Applying to court for a possession hearing
Last updated 7 April 2021 - mediation pilot scheme
Most landlords will not have to attend a court hearing to regain possession of their property. The average length of a tenancy is four years and the vast majority of tenancies are ended when the tenant chooses to give notice and leave.
However, sometimes a landlord has to take action to regain possession of their property. In these cases the landlord will have to serve a notice and follow it up with an application for a possession order if the tenant doesn't leave at the end of the notice period.
Unless the tenancy is an excluded one (such as a lodger), a tenant is entitled to remain in possession of a property until such time as a bailiff enforces a possession order.
This guide provides information on applying to court for a possession hearing rather than applying for possession via the accelerated possession procedure.
When should I apply to court for a hearing rather than using the accelerated possession procedure?
The accelerated possession procedure is the most common route to a possession order. This route allows landlords to apply for a possession order without usually needing to attend a hearing. Instead the landlord sends off the necessary paperwork for a judge to assess. If successful the possession order will be issued without the need for a hearing. It is only available where all of the following apply:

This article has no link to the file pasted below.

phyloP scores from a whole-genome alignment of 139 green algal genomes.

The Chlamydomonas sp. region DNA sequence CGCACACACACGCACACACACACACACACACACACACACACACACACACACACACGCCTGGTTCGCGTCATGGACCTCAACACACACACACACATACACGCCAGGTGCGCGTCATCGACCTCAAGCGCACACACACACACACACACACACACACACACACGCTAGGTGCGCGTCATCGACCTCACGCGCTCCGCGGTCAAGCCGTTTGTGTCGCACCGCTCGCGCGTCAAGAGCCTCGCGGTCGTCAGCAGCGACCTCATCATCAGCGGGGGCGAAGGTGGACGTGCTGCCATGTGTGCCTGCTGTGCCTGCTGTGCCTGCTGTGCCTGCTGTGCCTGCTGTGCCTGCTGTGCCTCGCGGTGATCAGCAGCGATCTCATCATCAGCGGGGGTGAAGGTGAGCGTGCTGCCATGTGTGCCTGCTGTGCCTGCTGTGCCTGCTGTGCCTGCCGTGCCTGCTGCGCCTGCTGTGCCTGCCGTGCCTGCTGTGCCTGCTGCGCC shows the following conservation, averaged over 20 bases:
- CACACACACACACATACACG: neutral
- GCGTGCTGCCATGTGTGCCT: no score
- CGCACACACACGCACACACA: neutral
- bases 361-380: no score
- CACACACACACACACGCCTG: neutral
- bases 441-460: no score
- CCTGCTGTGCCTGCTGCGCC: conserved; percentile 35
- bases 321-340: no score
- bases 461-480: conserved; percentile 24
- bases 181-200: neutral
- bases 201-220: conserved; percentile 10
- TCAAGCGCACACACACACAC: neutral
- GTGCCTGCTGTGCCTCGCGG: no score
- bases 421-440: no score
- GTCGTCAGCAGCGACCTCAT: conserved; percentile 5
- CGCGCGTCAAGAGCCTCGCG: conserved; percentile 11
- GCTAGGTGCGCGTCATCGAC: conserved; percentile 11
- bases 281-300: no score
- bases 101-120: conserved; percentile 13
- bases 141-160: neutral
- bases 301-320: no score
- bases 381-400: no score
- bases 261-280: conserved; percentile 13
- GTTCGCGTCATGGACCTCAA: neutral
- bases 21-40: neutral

- the tenancy is an assured shorthold tenancy agreement
- a valid Section 21 notice has been served and the notice period has expired
- you are not seeking an order for rent arrears
- you are the original landlord
- you have all copies of a written tenancy agreement (oral tenancies are not allowed)
For any other situation you must apply to court for a hearing.
How do I apply to court?
If you have an assured or assured shorthold tenancy and you are seeking possession exclusively because of rent arrears, you can apply for a possession hearing online by starting your claim through Possession Claim Online. Typically this means you will have served a Section 8 notice citing grounds 8, 10 and 11 as the reason for possession.
Completion notes for court forms
To help our members regain possession where needed, the NRLA has produced some completion notes for the N5 and N119, as well as a warrant for possession (N325).